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Food and Brain Development

Positive Role Modeling

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As Parents, you are your child’s first, most important and influential role model. Positive role modeling is extremely important for healthy brain development for your child. Within the first 3 years of life, a majority of brain development takes place.

All tasks and actions you do (behaviours) all influence your child and their brain development. It is important to expose your child to positive behaviours and experiences.

Positive role modeling includes physical activity and health eating. It is important to consider what behaviours your child sees you do as the adult.

Tips for Parents:

    • Everyday tasks (washing dishes, story time, eating meals) are all behaviours that your child will see and are likely to copy as they grow up.  
    • Exposure to everyday situations. Allowing your child to be around other adults such as grandparents or friends allows more experiences, exposure and positive repetition.                 
    • Get creative and use your imagination when it comes to meal times and getting your child excited about food.
    • Consider making small changes to your lifestyle, to set good behaviours for your child.
    • Role modeling can be as simple as involving your child in the cooking process.
    • Give vegetables names e.g. broccoli become trees. Or name a meal after your child’s favourite character.
    • Experiment with what your child enjoys, it will mean they are more likely to eat it.
    • Pleasant meal times and activity leads to positive association which will lead to enthusiasm and anticipation for the next meal or activity.

Importance of Mental Health and Exercise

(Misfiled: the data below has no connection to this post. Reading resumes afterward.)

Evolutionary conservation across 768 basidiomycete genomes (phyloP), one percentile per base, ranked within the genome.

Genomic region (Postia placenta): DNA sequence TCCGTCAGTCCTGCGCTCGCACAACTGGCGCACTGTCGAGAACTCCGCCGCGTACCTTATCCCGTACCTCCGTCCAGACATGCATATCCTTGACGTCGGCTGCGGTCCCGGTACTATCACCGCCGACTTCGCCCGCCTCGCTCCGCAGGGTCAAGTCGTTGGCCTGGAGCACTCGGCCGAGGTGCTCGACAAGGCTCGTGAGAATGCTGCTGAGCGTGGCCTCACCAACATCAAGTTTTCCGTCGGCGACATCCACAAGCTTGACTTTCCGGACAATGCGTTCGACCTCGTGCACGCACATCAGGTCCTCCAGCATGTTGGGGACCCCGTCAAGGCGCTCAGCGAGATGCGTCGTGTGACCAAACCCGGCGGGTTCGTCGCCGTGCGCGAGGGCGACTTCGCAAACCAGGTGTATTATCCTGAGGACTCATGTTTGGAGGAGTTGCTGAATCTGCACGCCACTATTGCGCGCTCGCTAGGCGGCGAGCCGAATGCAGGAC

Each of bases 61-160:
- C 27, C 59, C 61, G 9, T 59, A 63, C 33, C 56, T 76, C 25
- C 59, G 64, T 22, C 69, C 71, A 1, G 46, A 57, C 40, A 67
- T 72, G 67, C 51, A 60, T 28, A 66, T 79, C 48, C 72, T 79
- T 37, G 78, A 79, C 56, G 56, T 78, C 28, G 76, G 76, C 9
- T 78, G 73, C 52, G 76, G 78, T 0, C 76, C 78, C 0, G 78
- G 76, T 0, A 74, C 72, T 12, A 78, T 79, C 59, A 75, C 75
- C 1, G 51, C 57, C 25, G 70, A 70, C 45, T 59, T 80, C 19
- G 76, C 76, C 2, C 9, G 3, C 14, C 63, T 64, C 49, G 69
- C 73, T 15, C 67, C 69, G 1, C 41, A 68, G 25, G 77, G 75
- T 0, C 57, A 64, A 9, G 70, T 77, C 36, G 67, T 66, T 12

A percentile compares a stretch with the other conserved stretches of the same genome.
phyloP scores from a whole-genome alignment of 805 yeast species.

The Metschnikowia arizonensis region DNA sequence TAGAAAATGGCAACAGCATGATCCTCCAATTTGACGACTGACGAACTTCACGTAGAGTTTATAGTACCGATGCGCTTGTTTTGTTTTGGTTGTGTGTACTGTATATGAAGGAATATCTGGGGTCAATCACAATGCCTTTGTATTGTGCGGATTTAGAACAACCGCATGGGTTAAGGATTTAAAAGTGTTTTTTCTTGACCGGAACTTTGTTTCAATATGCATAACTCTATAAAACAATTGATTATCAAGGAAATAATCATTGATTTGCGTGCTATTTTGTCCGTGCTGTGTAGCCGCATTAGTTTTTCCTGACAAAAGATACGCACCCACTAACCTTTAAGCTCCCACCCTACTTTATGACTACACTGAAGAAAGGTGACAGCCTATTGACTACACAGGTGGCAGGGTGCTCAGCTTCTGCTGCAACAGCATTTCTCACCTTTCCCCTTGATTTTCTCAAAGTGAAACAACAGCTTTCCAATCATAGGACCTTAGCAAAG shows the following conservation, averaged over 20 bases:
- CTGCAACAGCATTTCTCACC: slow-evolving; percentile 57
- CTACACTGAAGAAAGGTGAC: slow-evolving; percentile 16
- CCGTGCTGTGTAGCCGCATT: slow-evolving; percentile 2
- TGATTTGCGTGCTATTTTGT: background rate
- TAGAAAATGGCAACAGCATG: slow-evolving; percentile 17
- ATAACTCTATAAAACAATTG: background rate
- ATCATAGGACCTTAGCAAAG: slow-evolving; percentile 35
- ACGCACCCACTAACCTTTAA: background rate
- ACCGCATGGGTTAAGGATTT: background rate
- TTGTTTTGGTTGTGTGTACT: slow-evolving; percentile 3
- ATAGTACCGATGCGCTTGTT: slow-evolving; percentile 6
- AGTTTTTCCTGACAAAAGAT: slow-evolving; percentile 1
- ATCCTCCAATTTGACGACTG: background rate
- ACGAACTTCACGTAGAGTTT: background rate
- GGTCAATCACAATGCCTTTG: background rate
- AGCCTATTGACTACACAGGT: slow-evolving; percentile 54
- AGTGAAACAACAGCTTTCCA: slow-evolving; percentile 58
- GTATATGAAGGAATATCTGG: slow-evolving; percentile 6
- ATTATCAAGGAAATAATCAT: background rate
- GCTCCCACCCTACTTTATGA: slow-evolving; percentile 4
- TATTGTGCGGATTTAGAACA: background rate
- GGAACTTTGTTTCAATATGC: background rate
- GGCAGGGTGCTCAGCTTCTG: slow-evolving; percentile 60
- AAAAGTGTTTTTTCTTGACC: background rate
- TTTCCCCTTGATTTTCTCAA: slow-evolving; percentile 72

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Exercise can play a very important role in relieving stress.

When we are stressed our brain releases cortisol and adrenaline – which in turn raises our blood pressure and energy level. However this increase in energy levels is not used productively.

Long term stress can lead to a variety of health issues. Small amounts of stress can help develop resilience. 

When exercising, the brain recognises this as stress and as your blood pressure begins to rise, your body also releases chemical which has a protective function by acting to reset the memory. At the same time, endorphins are released. They block feelings of discomfort and make you feel good.

Happy and Healthy Brain Development

A child’s brain develops the most in the first 3 years of life.

It is really important that you provide opportunities for your child to develop their brain as much as possible in the early years. This can be done by providing opportunities for simple everyday interactions that involve all the senses (Sight, Touch, Smell, Hearing and Taste).

For healthy brain development it is important to also provide a nurturing environment that reinforces these positive experiences. This also includes encouraging healthy eating. 

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At birth, your child has 100 billion brain cells (this is most she/ he will ever have). When your child is exposed to new experiences, new brain cells (connections) are formed.

At 3 years, the brain now weighs 1200g, this demonstrates the amount of development your child has in the first 3 years of life. New experiences and brain connections are developed through the senses of touch, smell, sight, sight and hearing. It is really important to expose your child to new experiences, as well as reinforce positive experiences (through repetition) so the connections become strong and work better together.

While a person’s brain does not reach maturity until about the age of 25, there are many things to learn from the age of birth to adulthood. For example eating, drinking, using tools such as a spoon and fork, toilet training and socialisation skills.

Tips for Parents:

    • Sing nursery rhymes with your child (try and combine songs that have movements of the hands, feet or whole body.)
    • Activities that involve building, jumping, hoping or running. These can be adapted to suit indoor and outdoor play, Make an obstacle course with hoops or build a couch fortress.
    • Drawing, writing, painting, stamping are all great low-cost activities.
    • Get outside and explore together, go to the local park or backyard. What can you find?
    • Involve your child in tasks that you are doing. While it may seem simple, they are watching and learning all the time.
    • Allow plenty of positive opportunities with other adults, family and friends. Positive exposure in a loving and caring environment is extremely important.

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